One day as I exited the car, loading up to hike to class, I saw Mary across the street.  She looked miserable, as if she had been out in the misting night for all of it; sitting on the little concrete wall where she and her closest associates took breaks from pan-handling.

Now, Mary never begged or asked.  Things came to her, and this morning looking at her from under my umbrella, I had the impression it was my turn to contribute.  I know people who naturally give or give out of their faith.  I am guilty of neither.  It is hard for me.

I crossed the street gingerly not wanting to spook her, to ask, “Need a lunch?” She looked up, spooked, and trembled.

She responded, “No!” underscoring I had much to learn.

I stopped.  She waited.  I lied, “Would you please take this lunch for me?  I am not going to need it.”  She smiled, but did not reach.  I stood close enough to offer it. She took it, acknowledging thanks with a nod of her head, completely enwrapped in the paper bag.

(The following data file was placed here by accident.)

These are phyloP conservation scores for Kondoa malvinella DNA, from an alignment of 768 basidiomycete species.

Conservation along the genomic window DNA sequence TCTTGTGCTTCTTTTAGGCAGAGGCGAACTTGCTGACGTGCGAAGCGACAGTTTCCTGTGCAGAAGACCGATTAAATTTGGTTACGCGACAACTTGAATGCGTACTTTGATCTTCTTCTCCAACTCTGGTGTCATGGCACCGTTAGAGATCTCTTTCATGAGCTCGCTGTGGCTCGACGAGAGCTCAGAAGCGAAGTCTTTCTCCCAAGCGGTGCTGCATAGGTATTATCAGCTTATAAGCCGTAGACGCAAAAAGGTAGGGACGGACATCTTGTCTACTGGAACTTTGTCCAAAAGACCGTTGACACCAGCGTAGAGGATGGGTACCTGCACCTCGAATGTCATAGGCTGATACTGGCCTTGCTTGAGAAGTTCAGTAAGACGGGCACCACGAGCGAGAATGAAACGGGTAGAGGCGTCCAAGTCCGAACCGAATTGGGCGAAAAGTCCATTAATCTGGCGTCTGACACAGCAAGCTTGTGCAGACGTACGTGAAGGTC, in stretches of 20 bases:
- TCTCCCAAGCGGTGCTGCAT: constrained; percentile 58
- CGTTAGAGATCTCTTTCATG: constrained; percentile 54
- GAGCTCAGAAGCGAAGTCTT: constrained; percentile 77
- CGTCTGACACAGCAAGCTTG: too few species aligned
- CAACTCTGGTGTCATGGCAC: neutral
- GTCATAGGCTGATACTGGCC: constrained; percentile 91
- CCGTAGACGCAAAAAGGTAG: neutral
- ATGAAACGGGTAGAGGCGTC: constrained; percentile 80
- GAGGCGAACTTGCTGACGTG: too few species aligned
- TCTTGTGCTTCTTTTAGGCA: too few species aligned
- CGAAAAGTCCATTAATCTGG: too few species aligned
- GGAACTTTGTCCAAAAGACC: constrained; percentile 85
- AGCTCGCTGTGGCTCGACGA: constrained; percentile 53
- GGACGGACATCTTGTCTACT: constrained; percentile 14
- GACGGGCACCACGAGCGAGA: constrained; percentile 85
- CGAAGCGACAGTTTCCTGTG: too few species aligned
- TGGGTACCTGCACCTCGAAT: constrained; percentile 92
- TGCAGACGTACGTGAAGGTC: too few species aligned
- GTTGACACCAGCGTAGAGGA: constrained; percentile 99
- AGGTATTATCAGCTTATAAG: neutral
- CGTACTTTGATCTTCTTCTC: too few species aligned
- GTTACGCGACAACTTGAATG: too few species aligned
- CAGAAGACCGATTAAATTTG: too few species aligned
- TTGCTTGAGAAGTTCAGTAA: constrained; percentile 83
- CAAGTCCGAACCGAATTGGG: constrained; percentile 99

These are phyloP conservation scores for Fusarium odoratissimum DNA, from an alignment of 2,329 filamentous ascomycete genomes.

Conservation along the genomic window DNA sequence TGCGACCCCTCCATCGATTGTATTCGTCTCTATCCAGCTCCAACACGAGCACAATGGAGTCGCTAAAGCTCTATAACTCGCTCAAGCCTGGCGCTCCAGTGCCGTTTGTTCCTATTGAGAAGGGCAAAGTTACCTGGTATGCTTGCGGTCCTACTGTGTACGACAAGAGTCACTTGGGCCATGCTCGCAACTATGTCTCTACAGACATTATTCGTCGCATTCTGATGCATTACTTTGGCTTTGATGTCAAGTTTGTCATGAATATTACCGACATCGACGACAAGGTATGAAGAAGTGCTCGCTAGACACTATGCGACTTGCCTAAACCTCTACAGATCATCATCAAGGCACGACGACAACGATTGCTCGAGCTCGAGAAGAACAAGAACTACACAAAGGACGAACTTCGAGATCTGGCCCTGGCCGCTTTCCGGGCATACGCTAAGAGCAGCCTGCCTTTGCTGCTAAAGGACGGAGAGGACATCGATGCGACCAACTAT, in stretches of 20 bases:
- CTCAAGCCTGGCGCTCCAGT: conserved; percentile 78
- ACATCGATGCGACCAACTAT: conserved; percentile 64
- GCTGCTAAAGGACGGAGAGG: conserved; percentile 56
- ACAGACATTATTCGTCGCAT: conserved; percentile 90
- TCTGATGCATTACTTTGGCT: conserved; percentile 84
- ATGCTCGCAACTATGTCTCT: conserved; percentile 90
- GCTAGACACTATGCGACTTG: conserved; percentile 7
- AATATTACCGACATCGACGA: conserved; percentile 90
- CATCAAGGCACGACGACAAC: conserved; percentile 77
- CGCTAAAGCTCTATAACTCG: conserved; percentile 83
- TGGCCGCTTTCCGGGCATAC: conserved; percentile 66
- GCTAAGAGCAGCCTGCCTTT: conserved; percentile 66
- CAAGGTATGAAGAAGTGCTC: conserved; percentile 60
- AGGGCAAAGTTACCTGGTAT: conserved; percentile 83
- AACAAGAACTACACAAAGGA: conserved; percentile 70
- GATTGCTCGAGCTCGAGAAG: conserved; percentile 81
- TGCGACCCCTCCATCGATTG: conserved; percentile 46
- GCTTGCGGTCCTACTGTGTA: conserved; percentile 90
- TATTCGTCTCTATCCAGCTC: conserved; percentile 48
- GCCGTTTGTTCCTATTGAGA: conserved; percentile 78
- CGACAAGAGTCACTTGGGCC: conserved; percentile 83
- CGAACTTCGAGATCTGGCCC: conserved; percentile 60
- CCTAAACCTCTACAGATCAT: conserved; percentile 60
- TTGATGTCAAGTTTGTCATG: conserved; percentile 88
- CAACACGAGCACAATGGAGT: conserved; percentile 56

I walked off.  It warmed up, everyone but Mary shed heavier coats that week, and we all lolled in the sun under any pretext.

The next week, Jill found and risked buying a pair of Nike high tops for eight bucks, a steal for grad students twenty years ago.  They fit!  My old shoes wore worn through.

The next morning, I eagerly stuffed them in the top of my back pack, also lugging my book bag up to work and then down to work out where the horror awaiting me revealed itself.

I got to the gym, and excitedly unpacked — one shoe.  Hours ago, somewhere the top of my backpack opened and ejected a shoe.

Dejected, I stuffed everything in a locker, and backtracked the two miles up campus and back down Guadalupe; my attention never wavering from the ground I had traversed.  I thought the odds of no one touching the shoe, rescuing it, trashing it, or just looping it over a phone line were impossibly slim.  Recrossing Guadalupe I could see it run over, dragged somewhere away forever.

I retraced my steps again, all the way up, onto the floors I had traversed in Mass Comm, back down and across campus, oblivious to spring’s beauty almost budding to my locker, out of time, needing to be at another meeting, overwhelmed by a loss we could not afford.